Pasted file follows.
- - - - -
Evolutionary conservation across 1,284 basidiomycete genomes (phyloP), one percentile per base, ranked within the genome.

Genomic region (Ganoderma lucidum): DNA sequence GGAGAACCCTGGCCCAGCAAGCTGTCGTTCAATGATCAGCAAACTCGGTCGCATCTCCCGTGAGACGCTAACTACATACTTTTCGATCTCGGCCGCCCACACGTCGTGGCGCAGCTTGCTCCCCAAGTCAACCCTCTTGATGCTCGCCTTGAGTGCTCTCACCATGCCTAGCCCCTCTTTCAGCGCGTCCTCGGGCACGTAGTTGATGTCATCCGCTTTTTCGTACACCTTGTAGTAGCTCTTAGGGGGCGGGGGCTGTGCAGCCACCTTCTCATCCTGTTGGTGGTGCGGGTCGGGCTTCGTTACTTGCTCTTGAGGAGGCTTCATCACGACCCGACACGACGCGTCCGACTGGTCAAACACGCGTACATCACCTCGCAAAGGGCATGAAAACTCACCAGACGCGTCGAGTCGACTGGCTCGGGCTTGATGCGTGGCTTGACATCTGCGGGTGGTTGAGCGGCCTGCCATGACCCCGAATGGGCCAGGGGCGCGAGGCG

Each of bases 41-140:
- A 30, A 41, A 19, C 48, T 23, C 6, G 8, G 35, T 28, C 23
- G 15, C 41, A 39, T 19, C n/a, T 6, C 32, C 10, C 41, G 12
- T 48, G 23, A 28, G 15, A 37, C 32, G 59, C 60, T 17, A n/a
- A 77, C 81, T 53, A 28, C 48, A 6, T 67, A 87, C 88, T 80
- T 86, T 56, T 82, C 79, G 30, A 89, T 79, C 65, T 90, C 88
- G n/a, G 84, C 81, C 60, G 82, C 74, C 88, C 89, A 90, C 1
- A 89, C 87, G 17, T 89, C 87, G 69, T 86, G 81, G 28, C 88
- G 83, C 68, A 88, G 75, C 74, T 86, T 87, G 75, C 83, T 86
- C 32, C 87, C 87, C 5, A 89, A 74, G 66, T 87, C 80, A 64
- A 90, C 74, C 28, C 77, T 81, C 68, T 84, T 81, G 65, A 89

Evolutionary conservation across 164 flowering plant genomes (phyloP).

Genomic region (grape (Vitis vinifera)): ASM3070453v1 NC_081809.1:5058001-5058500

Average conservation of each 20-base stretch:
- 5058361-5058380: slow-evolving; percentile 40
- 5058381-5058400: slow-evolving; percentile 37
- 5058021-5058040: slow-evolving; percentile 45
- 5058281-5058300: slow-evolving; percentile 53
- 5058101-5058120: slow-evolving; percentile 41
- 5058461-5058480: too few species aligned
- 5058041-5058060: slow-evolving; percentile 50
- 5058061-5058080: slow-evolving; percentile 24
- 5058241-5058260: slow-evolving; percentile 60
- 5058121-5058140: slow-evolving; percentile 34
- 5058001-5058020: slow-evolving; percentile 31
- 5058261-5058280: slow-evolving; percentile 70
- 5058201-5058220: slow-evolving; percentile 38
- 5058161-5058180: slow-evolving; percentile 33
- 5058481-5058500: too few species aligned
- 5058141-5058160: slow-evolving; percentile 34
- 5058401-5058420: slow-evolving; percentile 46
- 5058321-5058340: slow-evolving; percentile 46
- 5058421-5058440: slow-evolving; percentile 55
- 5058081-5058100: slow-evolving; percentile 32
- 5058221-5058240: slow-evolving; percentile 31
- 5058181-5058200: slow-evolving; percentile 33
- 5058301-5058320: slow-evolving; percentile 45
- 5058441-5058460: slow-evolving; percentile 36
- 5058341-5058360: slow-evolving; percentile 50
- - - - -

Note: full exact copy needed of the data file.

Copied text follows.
Evolutionary conservation across 1,284 basidiomycete genomes (phyloP), one percentile per base, ranked within the genome.

Genomic region (Ganoderma lucidum): DNA sequence GGAGAACCCTGGCCCAGCAAGCTGTCGTTCAATGATCAGCAAACTCGGTCGCATCTCCCGTGAGACGCTAACTACATACTTTTCGATCTCGGCCGCCCACACGTCGTGGCGCAGCTTGCTCCCCAAGTCAACCCTCTTGATGCTCGCCTTGAGTGCTCTCACCATGCCTAGCCCCTCTTTCAGCGCGTCCTCGGGCACGTAGTTGATGTCATCCGCTTTTTCGTACACCTTGTAGTAGCTCTTAGGGGGCGGGGGCTGTGCAGCCACCTTCTCATCCTGTTGGTGGTGCGGGTCGGGCTTCGTTACTTGCTCTTGAGGAGGCTTCATCACGACCCGACACGACGCGTCCGACTGGTCAAACACGCGTACATCACCTCGCAAAGGGCATGAAAACTCACCAGACGCGTCGAGTCGACTGGCTCGGGCTTGATGCGTGGCTTGACATCTGCGGGTGGTTGAGCGGCCTGCCATGACCCCGAATGGGCCAGGGGCGCGAGGCG

Each of bases 41-140:
- A 30, A 41, A 19, C 48, T 23, C 6, G 8, G 35, T 28, C 23
- G 15, C 41, A 39, T 19, C n/a, T 6, C 32, C 10, C 41, G 12
- T 48, G 23, A 28, G 15, A 37, C 32, G 59, C 60, T 17, A n/a
- A 77, C 81, T 53, A 28, C 48, A 6, T 67, A 87, C 88, T 80
- T 86, T 56, T 82, C 79, G 30, A 89, T 79, C 65, T 90, C 88
- G n/a, G 84, C 81, C 60, G 82, C 74, C 88, C 89, A 90, C 1
- A 89, C 87, G 17, T 89, C 87, G 69, T 86, G 81, G 28, C 88
- G 83, C 68, A 88, G 75, C 74, T 86, T 87, G 75, C 83, T 86
- C 32, C 87, C 87, C 5, A 89, A 74, G 66, T 87, C 80, A 64
- A 90, C 74, C 28, C 77, T 81, C 68, T 84, T 81, G 65, A 89

Evolutionary conservation across 164 flowering plant genomes (phyloP).

Genomic region (grape (Vitis vinifera)): ASM3070453v1 NC_081809.1:5058001-5058500

Average conservation of each 20-base stretch:
- 5058361-5058380: slow-evolving; percentile 40
- 5058381-5058400: slow-evolving; percentile 37
- 5058021-5058040: slow-evolving; percentile 45
- 5058281-5058300: slow-evolving; percentile 53
- 5058101-5058120: slow-evolving; percentile 41
- 5058461-5058480: too few species aligned
- 5058041-5058060: slow-evolving; percentile 50
- 5058061-5058080: slow-evolving; percentile 24
- 5058241-5058260: slow-evolving; percentile 60
- 5058121-5058140: slow-evolving; percentile 34
- 5058001-5058020: slow-evolving; percentile 31
- 5058261-5058280: slow-evolving; percentile 70
- 5058201-5058220: slow-evolving; percentile 38
- 5058161-5058180: slow-evolving; percentile 33
- 5058481-5058500: too few species aligned
- 5058141-5058160: slow-evolving; percentile 34
- 5058401-5058420: slow-evolving; percentile 46
- 5058321-5058340: slow-evolving; percentile 46
- 5058421-5058440: slow-evolving; percentile 55
- 5058081-5058100: slow-evolving; percentile 32
- 5058221-5058240: slow-evolving; percentile 31
- 5058181-5058200: slow-evolving; percentile 33
- 5058301-5058320: slow-evolving; percentile 45
- 5058441-5058460: slow-evolving; percentile 36
- 5058341-5058360: slow-evolving; percentile 50